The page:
LONDON – It’s a tough game, hockey. What with all the upper and lower body injuries, concussions, lost teeth, and frostbite, you have to forgive those who decide to retire and do something less life-threatening. Like wrestling bears, or catching bullets in their teeth at the fairground.
Here’s a look at some inspirational retirement stories.
Wayne Gretzky – the Great One – retired from the NHL in 1999. He was already a business success story by then, having bought the Hull Olympiques 14 years earlier, and sold them in ’92 for a $375,000 CA profit. These days, along with his co-ownership of equipment company First Team Sports, he’s best known for the Toronto restaurant that bears his name. If you want to emulate Gretzky’s successful retirement – well, you’ll have to start by being an amazing player!
Greg Mueller is a man with more than one string to his bow. During his nine years as a hockey pro in Europe he found he had a taste for poker, and on retiring, took the game up seriously. By the end of 2012, Mueller had finished in the money in the World Series Of Poker and the World Poker Tour on no less than 30 occasions. He won two WSOP bracelets in 2009. By 2010 he’d won nearly $2,000,000 playing Hold ‘Em. If Greg’s story inspires you to try your hand at online poker, check http://www.unitedstatesgamblingonline.com/ for info on the legal issues surrounding US casino sites.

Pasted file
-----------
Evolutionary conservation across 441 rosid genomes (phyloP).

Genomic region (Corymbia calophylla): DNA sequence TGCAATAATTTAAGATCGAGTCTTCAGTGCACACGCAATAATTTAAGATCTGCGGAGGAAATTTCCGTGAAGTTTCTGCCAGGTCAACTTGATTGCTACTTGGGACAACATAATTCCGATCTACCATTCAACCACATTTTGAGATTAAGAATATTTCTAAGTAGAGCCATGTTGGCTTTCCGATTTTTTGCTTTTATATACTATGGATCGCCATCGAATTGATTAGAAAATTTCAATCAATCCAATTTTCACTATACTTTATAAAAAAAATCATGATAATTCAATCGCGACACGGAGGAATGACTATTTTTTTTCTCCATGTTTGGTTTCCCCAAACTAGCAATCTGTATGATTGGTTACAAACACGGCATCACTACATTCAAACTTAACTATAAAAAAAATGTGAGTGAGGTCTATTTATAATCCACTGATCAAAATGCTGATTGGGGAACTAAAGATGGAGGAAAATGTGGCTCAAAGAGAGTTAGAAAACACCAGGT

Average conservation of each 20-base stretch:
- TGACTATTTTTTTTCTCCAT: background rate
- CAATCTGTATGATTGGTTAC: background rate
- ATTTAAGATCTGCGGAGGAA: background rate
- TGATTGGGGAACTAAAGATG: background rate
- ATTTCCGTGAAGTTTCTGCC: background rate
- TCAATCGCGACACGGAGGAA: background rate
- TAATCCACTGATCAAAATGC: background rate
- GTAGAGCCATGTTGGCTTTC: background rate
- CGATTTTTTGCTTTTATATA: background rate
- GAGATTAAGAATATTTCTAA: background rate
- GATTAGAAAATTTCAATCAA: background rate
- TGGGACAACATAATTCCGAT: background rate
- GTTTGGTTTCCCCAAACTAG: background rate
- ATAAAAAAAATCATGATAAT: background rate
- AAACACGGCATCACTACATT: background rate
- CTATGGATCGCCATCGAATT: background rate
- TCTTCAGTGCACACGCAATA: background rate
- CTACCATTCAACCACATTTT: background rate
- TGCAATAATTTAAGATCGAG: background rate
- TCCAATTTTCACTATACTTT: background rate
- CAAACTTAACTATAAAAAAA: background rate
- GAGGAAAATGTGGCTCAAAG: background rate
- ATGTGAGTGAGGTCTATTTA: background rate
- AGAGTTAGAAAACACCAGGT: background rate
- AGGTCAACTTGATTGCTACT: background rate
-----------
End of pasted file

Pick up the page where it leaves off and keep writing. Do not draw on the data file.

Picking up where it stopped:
Mario Lemieux’s story is an inspirational one. In 1997 Lemieux was forced into retirement after many years with the Pittsburgh Penguins, having been diagnosed with lymphoma. The team itself was in a bad way after years of poor management, but Mario took it upon himself to buy the Penguins and make sure they stayed in Pittsburgh. Not only that, but he ensured that every one of the team’s creditors was eventually paid in full. Taking his numerous other health problems into account, a return to the ice looked unlikely; but in late 2000, he was back – and scored in his first game. A unique individual.
Bobby Orr’s retirement story shows that a shrewd career rethink can be the salvation of many an ex-pro. Orr signed the NHL’s first ever seven-figure contract – and yet when he retired, he discovered he was broke. After years of litigation, interspersed with some coaching work and a number of endorsement deals, Orr was back on his feet. He set up his own player’s agency in 1996, and today the Orr Hockey Group continues to thrive. Bobby Orr proves that if you’re prepared to fight, you can pull yourself out of the deepest hole.